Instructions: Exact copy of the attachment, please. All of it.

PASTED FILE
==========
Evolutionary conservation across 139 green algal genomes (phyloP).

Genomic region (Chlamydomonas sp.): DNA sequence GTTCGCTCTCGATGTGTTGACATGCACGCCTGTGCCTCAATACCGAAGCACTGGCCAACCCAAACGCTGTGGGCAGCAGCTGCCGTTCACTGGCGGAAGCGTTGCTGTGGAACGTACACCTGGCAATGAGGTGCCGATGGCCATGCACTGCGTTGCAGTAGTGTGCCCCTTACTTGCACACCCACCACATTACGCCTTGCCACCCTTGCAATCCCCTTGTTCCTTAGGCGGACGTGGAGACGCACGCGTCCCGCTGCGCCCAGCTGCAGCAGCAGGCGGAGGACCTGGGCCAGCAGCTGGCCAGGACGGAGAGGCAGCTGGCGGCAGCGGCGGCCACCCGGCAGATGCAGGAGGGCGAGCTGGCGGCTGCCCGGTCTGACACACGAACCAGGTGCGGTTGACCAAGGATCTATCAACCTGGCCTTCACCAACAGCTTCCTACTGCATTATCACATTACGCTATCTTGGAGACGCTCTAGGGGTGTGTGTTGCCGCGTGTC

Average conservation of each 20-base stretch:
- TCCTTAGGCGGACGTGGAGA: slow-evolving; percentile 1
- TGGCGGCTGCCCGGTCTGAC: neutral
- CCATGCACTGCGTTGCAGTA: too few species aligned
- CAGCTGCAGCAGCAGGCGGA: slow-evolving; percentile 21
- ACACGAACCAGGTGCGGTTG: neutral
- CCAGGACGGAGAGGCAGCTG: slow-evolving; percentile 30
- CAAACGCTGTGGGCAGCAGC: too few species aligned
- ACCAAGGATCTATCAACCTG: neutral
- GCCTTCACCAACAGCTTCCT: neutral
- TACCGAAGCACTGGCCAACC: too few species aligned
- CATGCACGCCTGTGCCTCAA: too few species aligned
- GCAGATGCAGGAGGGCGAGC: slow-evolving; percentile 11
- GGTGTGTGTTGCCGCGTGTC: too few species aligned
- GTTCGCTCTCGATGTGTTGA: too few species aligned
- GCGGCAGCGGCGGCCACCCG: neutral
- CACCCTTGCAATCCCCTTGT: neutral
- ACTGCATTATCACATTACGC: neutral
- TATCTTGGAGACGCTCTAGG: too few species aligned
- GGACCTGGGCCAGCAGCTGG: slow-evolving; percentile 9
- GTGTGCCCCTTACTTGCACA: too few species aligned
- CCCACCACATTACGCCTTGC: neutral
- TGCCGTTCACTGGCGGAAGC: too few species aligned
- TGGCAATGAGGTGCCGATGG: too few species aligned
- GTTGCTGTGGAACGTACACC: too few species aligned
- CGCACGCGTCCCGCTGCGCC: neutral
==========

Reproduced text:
Evolutionary conservation across 139 green algal genomes (phyloP).

Genomic region (Chlamydomonas sp.): DNA sequence GTTCGCTCTCGATGTGTTGACATGCACGCCTGTGCCTCAATACCGAAGCACTGGCCAACCCAAACGCTGTGGGCAGCAGCTGCCGTTCACTGGCGGAAGCGTTGCTGTGGAACGTACACCTGGCAATGAGGTGCCGATGGCCATGCACTGCGTTGCAGTAGTGTGCCCCTTACTTGCACACCCACCACATTACGCCTTGCCACCCTTGCAATCCCCTTGTTCCTTAGGCGGACGTGGAGACGCACGCGTCCCGCTGCGCCCAGCTGCAGCAGCAGGCGGAGGACCTGGGCCAGCAGCTGGCCAGGACGGAGAGGCAGCTGGCGGCAGCGGCGGCCACCCGGCAGATGCAGGAGGGCGAGCTGGCGGCTGCCCGGTCTGACACACGAACCAGGTGCGGTTGACCAAGGATCTATCAACCTGGCCTTCACCAACAGCTTCCTACTGCATTATCACATTACGCTATCTTGGAGACGCTCTAGGGGTGTGTGTTGCCGCGTGTC

Average conservation of each 20-base stretch:
- TCCTTAGGCGGACGTGGAGA: slow-evolving; percentile 1
- TGGCGGCTGCCCGGTCTGAC: neutral
- CCATGCACTGCGTTGCAGTA: too few species aligned
- CAGCTGCAGCAGCAGGCGGA: slow-evolving; percentile 21
- ACACGAACCAGGTGCGGTTG: neutral
- CCAGGACGGAGAGGCAGCTG: slow-evolving; percentile 30
- CAAACGCTGTGGGCAGCAGC: too few species aligned
- ACCAAGGATCTATCAACCTG: neutral
- GCCTTCACCAACAGCTTCCT: neutral
- TACCGAAGCACTGGCCAACC: too few species aligned
- CATGCACGCCTGTGCCTCAA: too few species aligned
- GCAGATGCAGGAGGGCGAGC: slow-evolving; percentile 11
- GGTGTGTGTTGCCGCGTGTC: too few species aligned
- GTTCGCTCTCGATGTGTTGA: too few species aligned
- GCGGCAGCGGCGGCCACCCG: neutral
- CACCCTTGCAATCCCCTTGT: neutral
- ACTGCATTATCACATTACGC: neutral
- TATCTTGGAGACGCTCTAGG: too few species aligned
- GGACCTGGGCCAGCAGCTGG: slow-evolving; percentile 9
- GTGTGCCCCTTACTTGCACA: too few species aligned
- CCCACCACATTACGCCTTGC: neutral
- TGCCGTTCACTGGCGGAAGC: too few species aligned
- TGGCAATGAGGTGCCGATGG: too few species aligned
- GTTGCTGTGGAACGTACACC: too few species aligned
- CGCACGCGTCCCGCTGCGCC: neutral